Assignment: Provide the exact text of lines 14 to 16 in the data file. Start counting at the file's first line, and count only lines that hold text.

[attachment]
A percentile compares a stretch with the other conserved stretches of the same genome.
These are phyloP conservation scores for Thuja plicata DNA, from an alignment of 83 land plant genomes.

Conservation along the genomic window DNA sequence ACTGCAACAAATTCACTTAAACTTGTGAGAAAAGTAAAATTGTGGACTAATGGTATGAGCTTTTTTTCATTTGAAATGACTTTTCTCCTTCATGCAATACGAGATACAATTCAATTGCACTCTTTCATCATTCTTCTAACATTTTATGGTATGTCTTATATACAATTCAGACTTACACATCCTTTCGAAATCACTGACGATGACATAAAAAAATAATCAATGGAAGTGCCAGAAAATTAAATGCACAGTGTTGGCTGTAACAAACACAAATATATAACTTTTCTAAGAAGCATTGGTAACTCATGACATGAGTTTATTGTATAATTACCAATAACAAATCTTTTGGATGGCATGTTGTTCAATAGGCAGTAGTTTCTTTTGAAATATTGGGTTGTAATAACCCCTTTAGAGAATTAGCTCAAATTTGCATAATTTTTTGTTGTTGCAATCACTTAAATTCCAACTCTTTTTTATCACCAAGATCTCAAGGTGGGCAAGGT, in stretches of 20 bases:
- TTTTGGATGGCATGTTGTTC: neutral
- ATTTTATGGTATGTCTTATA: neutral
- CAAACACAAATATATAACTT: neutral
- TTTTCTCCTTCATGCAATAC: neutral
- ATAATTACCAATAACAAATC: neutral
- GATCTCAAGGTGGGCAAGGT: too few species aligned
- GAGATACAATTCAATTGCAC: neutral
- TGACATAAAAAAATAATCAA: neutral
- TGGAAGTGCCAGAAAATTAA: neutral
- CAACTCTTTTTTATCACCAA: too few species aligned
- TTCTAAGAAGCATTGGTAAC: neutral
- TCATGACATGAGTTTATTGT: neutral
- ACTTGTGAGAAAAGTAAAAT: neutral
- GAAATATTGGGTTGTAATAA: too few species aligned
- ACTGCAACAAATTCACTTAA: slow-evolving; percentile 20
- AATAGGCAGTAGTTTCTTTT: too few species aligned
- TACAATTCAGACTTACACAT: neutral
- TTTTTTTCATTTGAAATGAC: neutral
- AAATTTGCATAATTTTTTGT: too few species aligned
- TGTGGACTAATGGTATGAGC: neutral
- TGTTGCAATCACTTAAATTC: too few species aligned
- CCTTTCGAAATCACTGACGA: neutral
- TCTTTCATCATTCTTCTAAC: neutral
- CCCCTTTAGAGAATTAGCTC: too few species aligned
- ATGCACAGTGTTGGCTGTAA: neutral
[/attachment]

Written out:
- TTCTAAGAAGCATTGGTAAC: neutral
- TCATGACATGAGTTTATTGT: neutral
- ACTTGTGAGAAAAGTAAAAT: neutral